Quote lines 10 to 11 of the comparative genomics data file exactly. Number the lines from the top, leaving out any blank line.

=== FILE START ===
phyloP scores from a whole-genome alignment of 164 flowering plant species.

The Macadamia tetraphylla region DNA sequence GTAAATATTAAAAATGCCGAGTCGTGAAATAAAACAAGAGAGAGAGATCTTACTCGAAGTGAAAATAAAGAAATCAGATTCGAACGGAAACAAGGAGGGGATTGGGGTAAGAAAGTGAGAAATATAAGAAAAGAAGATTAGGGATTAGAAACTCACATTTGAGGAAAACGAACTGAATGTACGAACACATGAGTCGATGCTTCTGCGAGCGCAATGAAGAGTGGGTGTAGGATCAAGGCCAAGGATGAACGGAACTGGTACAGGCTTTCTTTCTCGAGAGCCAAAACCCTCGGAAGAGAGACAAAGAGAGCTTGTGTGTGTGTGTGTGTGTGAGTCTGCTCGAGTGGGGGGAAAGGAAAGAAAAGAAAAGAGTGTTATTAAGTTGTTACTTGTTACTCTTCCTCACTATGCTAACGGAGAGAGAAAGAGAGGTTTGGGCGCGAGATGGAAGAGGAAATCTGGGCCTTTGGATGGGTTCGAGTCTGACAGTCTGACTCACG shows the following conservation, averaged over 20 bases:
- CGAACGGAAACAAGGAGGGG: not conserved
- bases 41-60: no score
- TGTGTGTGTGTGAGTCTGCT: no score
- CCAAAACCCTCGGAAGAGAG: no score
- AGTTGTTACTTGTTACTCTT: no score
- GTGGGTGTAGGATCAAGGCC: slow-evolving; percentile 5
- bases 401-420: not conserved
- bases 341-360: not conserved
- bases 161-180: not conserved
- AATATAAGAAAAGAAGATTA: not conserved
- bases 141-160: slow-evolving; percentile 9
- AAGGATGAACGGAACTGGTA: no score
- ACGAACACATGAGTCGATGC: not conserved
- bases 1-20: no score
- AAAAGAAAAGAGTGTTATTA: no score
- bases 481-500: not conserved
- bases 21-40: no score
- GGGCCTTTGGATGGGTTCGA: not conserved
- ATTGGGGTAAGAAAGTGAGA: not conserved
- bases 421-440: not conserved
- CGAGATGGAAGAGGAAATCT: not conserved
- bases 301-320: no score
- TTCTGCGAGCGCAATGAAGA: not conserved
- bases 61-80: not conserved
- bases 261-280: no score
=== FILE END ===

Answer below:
- bases 341-360: not conserved
- bases 161-180: not conserved